Europe Volume 1
Aurora Techno Records
TBR: May 27th
This is the first release from the brand new Aurora Techno Collective. Their mission is simple, to unite European and international communities from across the continent and beyond through the medium of great sounding techno. We are all one family after-all, and if we share the love of banging tunes with mind-melting mixes then it only fortifies our identity even more. Getting a music production together from all corners of the continent is no easy task. Finding time to get in touch and establish working relationships with musicians from other geographies takes dedication and perseverance. Never-the-less, the dream is real as we stand before the latest creation - one of four already in the framework.
To open up, the UK is given top-slot. It's so refreshing and relieving to know that despite political separation, the people on the landmass still consider us one of them. I for one feel a twinge of guilt for not being part of the Union however I have to keep reminding myself that I don't need guidelines to be a nice guy. Hesper Act is a fresh face on the techno scene and brings an astronomical influence. Babbaj66F demonstrates exquisite sound-sculpture and dynamic shaping of atmosphere. The music opens with eerie chimes and space-age rumblings of mechanical pressure. It spans out with throbbing vibrancies which scatter digital tones across the stereoscope. As it progresses, the tune decreases in power and begins a tranquil journey through ambient melody and echo. Like a cosmic journey, the music takes us from a hub of activity to a loneliness only explained in generations.
After the graceful opening sequence, track two breaks open the techno drum and hits us with a pounding bass. Digital voices creep and climb across invisible frames that glisten in their effects. Rhythm builds, quick drums are doubled up with shaking snares and slicing treble tones like cymbals thrown into dynamic orbits. We're led by the gut through the crowd to the centre of the floor in order to fully encapsulate the music. Mattia Prete, famed from the luminary Jazz O Tech label from Lecce in Italy, brings us Pidocchio. It's a throbbing rampage through tangled beats and robotic poetry.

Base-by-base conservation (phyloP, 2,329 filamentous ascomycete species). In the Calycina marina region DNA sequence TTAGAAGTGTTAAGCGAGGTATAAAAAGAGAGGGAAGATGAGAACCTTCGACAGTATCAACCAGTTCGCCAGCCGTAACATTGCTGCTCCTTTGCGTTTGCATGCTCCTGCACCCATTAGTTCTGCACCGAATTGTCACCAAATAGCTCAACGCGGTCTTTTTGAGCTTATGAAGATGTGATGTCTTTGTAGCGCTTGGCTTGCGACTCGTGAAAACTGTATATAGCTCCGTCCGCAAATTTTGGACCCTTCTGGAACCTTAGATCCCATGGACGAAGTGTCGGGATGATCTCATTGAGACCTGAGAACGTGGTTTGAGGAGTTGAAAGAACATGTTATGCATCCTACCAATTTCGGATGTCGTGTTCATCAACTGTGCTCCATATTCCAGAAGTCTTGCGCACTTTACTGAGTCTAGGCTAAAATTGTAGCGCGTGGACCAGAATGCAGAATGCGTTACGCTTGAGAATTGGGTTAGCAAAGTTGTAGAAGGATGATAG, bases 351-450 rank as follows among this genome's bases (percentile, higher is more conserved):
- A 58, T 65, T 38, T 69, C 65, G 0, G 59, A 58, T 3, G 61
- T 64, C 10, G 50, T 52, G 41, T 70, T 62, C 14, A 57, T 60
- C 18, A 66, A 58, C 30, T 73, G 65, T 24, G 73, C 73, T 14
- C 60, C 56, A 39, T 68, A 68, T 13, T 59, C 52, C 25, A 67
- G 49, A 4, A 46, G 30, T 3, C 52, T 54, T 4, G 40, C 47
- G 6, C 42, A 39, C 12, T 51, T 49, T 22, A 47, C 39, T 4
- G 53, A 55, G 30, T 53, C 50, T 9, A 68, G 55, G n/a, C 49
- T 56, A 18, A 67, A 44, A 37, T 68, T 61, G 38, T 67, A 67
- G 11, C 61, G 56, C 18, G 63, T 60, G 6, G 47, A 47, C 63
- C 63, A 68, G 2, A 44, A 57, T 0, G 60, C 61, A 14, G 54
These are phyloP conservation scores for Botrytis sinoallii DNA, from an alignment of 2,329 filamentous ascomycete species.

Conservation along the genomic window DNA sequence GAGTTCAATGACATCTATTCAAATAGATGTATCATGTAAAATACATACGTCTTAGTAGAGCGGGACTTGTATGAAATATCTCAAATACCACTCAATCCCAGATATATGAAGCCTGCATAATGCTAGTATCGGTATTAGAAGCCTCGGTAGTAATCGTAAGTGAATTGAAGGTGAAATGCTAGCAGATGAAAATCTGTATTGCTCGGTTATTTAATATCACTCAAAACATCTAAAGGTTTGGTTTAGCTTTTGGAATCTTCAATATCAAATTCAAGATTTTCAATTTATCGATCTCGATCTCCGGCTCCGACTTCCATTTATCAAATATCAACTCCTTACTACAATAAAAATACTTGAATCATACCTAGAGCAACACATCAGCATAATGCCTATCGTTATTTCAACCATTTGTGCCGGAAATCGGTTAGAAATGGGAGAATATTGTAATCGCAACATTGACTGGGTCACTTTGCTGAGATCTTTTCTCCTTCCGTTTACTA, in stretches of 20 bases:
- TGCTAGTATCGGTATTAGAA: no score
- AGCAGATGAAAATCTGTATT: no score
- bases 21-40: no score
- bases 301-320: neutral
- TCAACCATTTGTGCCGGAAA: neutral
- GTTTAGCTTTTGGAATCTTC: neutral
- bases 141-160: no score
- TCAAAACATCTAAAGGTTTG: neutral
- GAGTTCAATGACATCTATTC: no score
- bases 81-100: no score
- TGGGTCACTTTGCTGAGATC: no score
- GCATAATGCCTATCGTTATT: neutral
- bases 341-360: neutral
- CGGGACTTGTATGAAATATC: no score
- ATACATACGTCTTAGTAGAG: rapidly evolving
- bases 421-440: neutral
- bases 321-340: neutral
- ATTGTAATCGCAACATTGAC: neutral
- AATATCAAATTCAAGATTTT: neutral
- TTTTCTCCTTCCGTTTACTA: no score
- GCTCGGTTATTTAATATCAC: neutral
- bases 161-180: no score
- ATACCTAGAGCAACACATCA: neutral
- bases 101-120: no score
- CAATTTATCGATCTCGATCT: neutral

Nino Sebelic joins the party with Smog. It begins with disharmonious melodics which create a tensionable atmosphere. Neat beats slide through with crafty insight while energy is gradually given to the bass. Fiery beats then surge forward in rivers of thunder as splashing cymbals combine with kicking bass that floods the sound with push. This is Serbian and it's heavy. We're thrust into hypnotic dance motions by the sheer power of the rhythmic surge. Behind the flames can be heard smokey melodies which rise and twist in the upward force.
Next up begins on a fruity bass motif which rumbles with digital distorto-bass. Wooden thumps and chimes clatter among shaking beads and rattling sounds. Background static crumbles in random tunings as a vocal sample begins to repeat. 2000 Machines conjures an atmosphere of digital synchronicity and aspects which all have a well researched place in time. Loose fizzing sounds give a slidey underway while static infused beats continually mark its passage. Ireland's Fran Hartnett offers a calmer yet rich journey.
We're hit by a swelling undercarriage of sonic rumbling that's pitted with tribal rhythms in distorted sustain. A feel of extra-terrestrial vortices and sweeping trajectories lends an alien kinesis which pulls us into realms unknown. Beyond the white-noise and frothing static the bass drum pounds onward in scatterings of rhythm. New rhythmics are added. Bass stretches out and percussion sprinkles in phasing vector plots. A map of sound is drawn from cartographic radials and gradated tensions. Stanislav Glazov delivers Letters, and with a progressive rise in pulsation and tone, a meshwork of sounds create a searing hunt into raging territories. Russian techno always has a distinctive and effervescent backbone.
They Always Come Back is a deep and introspective number all the way from Greece. We are with Here Now There Then. Drum kick builds under a blanket of electro-fizz while cymbal strikes gradually fill the voids. Shimmering metalwork and empty spaces dance under the light of repeating rhythms. A synthesiser melody finds a home in the empty shell, like a hermit in a cave, solitary compositions muse and wander within buildings of crystalline bedrock. Spacious journeys through enclosed avenues reveal an ever more pressing sense of being lost among familiar things.
A quick kick-drum and snare-cymbal combo rolls out the carpet for a thrust with someone pushing from behind. Yet more break-neck speed beats unravel as a slower throbbing bass tone swerves through the sliding corridors of sound. Volume then increases across the spectrum which reminds us how to dance. Extra bass then finds a platform to stand on, pumping its fist in the air while stamping its feet in time to the drum. A unitone dynamic surges up and down in a continual snaking motion. Stndrd from Spain brings on Placebo and it's just as good as the real thing.
We finish with FU 5. Intrance opens with a harp like cacophony of disjointed arpeggios and scales. Butterflies launching from windy leaves build into a vast cloud of colour and motion of many heights and depths. It's like being caught on a fishing-line, we're yanked by the mind into realms of uncomfortable outworldlyness. It makes sense because this artist is from Argentina. Why not? That's what I say. It's as good as gold.
Rowan Blair Colver for The Electro Review.